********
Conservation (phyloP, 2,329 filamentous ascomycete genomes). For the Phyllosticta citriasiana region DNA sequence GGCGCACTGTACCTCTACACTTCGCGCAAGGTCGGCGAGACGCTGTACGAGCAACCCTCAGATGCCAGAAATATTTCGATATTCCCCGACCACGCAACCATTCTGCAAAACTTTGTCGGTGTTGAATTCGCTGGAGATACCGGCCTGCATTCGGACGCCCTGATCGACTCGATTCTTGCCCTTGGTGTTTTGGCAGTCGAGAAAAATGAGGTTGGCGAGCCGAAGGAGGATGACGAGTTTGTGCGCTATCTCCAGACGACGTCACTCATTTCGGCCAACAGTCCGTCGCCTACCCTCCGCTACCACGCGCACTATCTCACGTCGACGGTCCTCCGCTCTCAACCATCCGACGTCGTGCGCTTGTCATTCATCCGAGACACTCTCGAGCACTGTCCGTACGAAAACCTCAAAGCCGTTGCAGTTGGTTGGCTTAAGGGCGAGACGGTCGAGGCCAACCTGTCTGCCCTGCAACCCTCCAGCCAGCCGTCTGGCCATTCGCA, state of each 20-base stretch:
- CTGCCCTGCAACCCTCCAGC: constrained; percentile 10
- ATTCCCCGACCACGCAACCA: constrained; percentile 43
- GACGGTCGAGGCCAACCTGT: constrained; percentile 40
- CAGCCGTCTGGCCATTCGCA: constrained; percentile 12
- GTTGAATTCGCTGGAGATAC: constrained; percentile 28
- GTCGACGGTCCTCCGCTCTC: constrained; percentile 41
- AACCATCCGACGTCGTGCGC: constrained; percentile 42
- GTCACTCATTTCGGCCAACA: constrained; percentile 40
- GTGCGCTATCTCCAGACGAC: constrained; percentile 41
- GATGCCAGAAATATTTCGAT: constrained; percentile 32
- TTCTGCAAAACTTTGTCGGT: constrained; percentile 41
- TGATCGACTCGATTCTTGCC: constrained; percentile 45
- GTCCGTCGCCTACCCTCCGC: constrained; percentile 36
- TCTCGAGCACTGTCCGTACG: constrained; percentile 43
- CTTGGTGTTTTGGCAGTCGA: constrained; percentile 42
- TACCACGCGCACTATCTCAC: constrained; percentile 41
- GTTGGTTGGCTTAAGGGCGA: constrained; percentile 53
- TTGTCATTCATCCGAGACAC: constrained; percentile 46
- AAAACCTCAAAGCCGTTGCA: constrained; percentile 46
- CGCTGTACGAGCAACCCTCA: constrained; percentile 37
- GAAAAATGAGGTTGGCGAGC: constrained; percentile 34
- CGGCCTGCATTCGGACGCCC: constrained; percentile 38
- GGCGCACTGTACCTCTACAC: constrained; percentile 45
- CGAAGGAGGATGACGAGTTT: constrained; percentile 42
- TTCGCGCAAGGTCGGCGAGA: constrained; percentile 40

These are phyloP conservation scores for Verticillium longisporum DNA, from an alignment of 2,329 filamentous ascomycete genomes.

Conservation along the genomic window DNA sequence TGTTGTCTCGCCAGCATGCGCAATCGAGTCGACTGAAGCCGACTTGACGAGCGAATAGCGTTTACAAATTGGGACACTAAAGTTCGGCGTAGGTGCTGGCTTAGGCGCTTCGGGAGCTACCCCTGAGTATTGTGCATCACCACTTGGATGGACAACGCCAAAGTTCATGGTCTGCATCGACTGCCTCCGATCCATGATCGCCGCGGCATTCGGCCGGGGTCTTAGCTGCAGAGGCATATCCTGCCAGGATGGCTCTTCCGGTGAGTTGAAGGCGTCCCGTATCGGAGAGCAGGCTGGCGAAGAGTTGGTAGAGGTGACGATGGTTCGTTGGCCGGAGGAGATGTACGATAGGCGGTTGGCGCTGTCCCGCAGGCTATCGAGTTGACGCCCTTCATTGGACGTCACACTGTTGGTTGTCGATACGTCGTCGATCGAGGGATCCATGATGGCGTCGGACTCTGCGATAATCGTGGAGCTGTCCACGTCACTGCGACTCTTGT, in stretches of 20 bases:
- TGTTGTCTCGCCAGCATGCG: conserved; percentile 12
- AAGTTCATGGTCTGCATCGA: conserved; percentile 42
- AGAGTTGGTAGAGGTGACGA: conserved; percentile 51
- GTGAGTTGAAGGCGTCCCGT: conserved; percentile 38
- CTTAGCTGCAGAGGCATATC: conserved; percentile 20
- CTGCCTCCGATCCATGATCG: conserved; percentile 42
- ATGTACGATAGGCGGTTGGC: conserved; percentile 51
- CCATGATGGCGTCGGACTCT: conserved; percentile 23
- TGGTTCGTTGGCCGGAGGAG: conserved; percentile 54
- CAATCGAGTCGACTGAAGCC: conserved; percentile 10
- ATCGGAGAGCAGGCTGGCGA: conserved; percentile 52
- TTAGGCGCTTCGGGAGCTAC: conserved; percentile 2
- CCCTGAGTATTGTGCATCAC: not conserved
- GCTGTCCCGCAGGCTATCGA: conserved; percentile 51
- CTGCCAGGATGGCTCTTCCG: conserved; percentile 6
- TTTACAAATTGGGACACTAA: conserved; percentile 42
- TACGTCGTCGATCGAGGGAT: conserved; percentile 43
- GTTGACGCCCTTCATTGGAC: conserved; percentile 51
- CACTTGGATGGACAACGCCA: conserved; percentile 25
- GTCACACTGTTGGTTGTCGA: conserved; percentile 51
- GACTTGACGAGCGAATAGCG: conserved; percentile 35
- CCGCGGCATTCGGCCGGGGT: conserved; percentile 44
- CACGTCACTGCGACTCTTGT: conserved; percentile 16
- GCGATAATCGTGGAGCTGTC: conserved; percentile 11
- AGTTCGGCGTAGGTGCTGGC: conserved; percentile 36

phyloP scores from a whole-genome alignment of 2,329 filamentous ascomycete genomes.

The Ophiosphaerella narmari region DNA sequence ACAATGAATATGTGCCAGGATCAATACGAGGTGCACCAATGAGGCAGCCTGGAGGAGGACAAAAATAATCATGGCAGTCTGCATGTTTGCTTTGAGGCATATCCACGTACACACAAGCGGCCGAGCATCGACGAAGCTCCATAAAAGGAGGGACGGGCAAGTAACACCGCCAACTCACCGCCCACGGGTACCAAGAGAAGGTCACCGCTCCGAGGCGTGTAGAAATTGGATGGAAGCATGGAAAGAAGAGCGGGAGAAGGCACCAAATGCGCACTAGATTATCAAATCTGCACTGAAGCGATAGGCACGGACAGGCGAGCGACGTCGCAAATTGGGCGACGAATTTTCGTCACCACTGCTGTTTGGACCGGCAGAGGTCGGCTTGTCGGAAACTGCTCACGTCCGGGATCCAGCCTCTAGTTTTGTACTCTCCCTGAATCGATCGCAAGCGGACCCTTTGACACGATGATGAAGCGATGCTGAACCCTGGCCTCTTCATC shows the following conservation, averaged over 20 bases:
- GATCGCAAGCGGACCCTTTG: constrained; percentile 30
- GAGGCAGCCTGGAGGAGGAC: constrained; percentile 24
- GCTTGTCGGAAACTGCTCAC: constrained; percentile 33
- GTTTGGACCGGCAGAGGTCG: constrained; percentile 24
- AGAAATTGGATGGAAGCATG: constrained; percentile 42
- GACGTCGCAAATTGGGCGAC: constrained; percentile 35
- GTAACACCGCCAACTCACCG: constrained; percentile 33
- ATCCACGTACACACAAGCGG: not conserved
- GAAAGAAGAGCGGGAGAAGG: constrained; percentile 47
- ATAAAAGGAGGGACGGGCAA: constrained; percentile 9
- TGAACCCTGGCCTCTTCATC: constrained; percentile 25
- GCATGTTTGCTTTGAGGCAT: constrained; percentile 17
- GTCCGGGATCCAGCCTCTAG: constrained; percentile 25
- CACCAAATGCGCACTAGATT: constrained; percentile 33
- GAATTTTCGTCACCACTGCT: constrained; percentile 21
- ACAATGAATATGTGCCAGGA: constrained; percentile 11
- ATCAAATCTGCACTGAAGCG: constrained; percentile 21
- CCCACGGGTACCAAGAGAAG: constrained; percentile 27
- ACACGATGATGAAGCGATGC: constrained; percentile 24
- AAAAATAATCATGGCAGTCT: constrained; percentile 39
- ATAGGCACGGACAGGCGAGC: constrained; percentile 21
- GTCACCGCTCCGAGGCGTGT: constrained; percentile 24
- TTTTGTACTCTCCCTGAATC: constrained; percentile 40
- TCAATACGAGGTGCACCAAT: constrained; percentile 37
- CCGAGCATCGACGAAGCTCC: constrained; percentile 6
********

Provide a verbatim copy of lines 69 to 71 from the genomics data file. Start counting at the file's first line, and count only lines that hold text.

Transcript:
- CACCAAATGCGCACTAGATT: constrained; percentile 33
- GAATTTTCGTCACCACTGCT: constrained; percentile 21
- ACAATGAATATGTGCCAGGA: constrained; percentile 11